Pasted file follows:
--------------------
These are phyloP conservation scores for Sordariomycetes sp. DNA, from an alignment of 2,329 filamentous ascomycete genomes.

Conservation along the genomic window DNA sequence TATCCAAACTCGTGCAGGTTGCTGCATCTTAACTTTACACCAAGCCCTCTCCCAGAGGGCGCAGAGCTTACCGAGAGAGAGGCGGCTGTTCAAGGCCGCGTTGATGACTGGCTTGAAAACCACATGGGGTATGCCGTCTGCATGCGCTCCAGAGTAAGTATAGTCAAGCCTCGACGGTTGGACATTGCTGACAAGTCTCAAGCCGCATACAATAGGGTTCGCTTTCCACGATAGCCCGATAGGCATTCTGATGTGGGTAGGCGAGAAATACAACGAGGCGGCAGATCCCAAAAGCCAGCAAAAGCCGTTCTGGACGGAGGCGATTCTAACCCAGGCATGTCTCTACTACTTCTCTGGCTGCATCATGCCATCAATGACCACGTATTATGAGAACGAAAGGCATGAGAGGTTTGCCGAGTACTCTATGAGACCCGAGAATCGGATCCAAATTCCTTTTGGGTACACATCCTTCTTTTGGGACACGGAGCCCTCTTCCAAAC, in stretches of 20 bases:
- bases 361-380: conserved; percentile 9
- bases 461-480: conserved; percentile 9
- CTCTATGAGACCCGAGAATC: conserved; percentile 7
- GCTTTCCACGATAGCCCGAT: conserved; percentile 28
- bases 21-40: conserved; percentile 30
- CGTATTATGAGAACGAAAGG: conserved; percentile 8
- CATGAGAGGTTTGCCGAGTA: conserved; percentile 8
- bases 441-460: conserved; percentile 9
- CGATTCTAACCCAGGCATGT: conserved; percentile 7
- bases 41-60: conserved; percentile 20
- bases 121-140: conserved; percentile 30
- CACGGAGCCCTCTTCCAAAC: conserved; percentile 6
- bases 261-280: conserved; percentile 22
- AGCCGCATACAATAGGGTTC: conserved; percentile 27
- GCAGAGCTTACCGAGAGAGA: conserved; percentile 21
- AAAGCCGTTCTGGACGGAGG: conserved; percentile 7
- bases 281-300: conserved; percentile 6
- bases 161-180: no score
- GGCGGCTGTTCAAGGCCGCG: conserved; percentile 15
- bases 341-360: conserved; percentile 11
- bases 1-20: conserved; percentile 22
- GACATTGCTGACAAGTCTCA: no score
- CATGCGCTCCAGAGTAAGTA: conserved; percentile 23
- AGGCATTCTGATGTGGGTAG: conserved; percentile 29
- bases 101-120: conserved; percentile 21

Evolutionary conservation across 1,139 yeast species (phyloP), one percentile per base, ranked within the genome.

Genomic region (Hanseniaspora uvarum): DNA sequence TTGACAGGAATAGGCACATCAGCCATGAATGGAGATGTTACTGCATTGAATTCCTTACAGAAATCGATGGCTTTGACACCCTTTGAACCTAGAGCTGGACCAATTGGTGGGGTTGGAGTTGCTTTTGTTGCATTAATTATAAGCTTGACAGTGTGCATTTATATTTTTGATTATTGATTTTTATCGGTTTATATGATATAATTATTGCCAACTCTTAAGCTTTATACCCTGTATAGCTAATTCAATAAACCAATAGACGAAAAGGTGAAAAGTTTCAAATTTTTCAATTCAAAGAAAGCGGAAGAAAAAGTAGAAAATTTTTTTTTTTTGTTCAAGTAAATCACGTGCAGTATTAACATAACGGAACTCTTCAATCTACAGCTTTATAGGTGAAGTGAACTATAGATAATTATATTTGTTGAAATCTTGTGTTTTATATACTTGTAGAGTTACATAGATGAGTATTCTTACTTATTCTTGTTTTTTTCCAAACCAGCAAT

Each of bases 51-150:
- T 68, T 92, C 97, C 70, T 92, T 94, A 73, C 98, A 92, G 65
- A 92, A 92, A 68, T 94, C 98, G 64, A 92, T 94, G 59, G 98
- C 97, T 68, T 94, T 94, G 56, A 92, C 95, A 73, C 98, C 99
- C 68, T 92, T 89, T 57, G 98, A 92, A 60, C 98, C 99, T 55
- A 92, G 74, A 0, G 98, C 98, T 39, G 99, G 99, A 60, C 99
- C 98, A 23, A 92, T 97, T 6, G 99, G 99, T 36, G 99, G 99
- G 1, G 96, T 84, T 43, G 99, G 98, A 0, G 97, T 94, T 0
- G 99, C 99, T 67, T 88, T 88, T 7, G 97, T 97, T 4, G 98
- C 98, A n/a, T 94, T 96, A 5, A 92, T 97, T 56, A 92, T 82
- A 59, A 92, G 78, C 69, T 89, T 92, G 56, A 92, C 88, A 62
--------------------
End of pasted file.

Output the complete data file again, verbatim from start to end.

These are phyloP conservation scores for Sordariomycetes sp. DNA, from an alignment of 2,329 filamentous ascomycete genomes.

Conservation along the genomic window DNA sequence TATCCAAACTCGTGCAGGTTGCTGCATCTTAACTTTACACCAAGCCCTCTCCCAGAGGGCGCAGAGCTTACCGAGAGAGAGGCGGCTGTTCAAGGCCGCGTTGATGACTGGCTTGAAAACCACATGGGGTATGCCGTCTGCATGCGCTCCAGAGTAAGTATAGTCAAGCCTCGACGGTTGGACATTGCTGACAAGTCTCAAGCCGCATACAATAGGGTTCGCTTTCCACGATAGCCCGATAGGCATTCTGATGTGGGTAGGCGAGAAATACAACGAGGCGGCAGATCCCAAAAGCCAGCAAAAGCCGTTCTGGACGGAGGCGATTCTAACCCAGGCATGTCTCTACTACTTCTCTGGCTGCATCATGCCATCAATGACCACGTATTATGAGAACGAAAGGCATGAGAGGTTTGCCGAGTACTCTATGAGACCCGAGAATCGGATCCAAATTCCTTTTGGGTACACATCCTTCTTTTGGGACACGGAGCCCTCTTCCAAAC, in stretches of 20 bases:
- bases 361-380: conserved; percentile 9
- bases 461-480: conserved; percentile 9
- CTCTATGAGACCCGAGAATC: conserved; percentile 7
- GCTTTCCACGATAGCCCGAT: conserved; percentile 28
- bases 21-40: conserved; percentile 30
- CGTATTATGAGAACGAAAGG: conserved; percentile 8
- CATGAGAGGTTTGCCGAGTA: conserved; percentile 8
- bases 441-460: conserved; percentile 9
- CGATTCTAACCCAGGCATGT: conserved; percentile 7
- bases 41-60: conserved; percentile 20
- bases 121-140: conserved; percentile 30
- CACGGAGCCCTCTTCCAAAC: conserved; percentile 6
- bases 261-280: conserved; percentile 22
- AGCCGCATACAATAGGGTTC: conserved; percentile 27
- GCAGAGCTTACCGAGAGAGA: conserved; percentile 21
- AAAGCCGTTCTGGACGGAGG: conserved; percentile 7
- bases 281-300: conserved; percentile 6
- bases 161-180: no score
- GGCGGCTGTTCAAGGCCGCG: conserved; percentile 15
- bases 341-360: conserved; percentile 11
- bases 1-20: conserved; percentile 22
- GACATTGCTGACAAGTCTCA: no score
- CATGCGCTCCAGAGTAAGTA: conserved; percentile 23
- AGGCATTCTGATGTGGGTAG: conserved; percentile 29
- bases 101-120: conserved; percentile 21

Evolutionary conservation across 1,139 yeast species (phyloP), one percentile per base, ranked within the genome.

Genomic region (Hanseniaspora uvarum): DNA sequence TTGACAGGAATAGGCACATCAGCCATGAATGGAGATGTTACTGCATTGAATTCCTTACAGAAATCGATGGCTTTGACACCCTTTGAACCTAGAGCTGGACCAATTGGTGGGGTTGGAGTTGCTTTTGTTGCATTAATTATAAGCTTGACAGTGTGCATTTATATTTTTGATTATTGATTTTTATCGGTTTATATGATATAATTATTGCCAACTCTTAAGCTTTATACCCTGTATAGCTAATTCAATAAACCAATAGACGAAAAGGTGAAAAGTTTCAAATTTTTCAATTCAAAGAAAGCGGAAGAAAAAGTAGAAAATTTTTTTTTTTTGTTCAAGTAAATCACGTGCAGTATTAACATAACGGAACTCTTCAATCTACAGCTTTATAGGTGAAGTGAACTATAGATAATTATATTTGTTGAAATCTTGTGTTTTATATACTTGTAGAGTTACATAGATGAGTATTCTTACTTATTCTTGTTTTTTTCCAAACCAGCAAT

Each of bases 51-150:
- T 68, T 92, C 97, C 70, T 92, T 94, A 73, C 98, A 92, G 65
- A 92, A 92, A 68, T 94, C 98, G 64, A 92, T 94, G 59, G 98
- C 97, T 68, T 94, T 94, G 56, A 92, C 95, A 73, C 98, C 99
- C 68, T 92, T 89, T 57, G 98, A 92, A 60, C 98, C 99, T 55
- A 92, G 74, A 0, G 98, C 98, T 39, G 99, G 99, A 60, C 99
- C 98, A 23, A 92, T 97, T 6, G 99, G 99, T 36, G 99, G 99
- G 1, G 96, T 84, T 43, G 99, G 98, A 0, G 97, T 94, T 0
- G 99, C 99, T 67, T 88, T 88, T 7, G 97, T 97, T 4, G 98
- C 98, A n/a, T 94, T 96, A 5, A 92, T 97, T 56, A 92, T 82
- A 59, A 92, G 78, C 69, T 89, T 92, G 56, A 92, C 88, A 62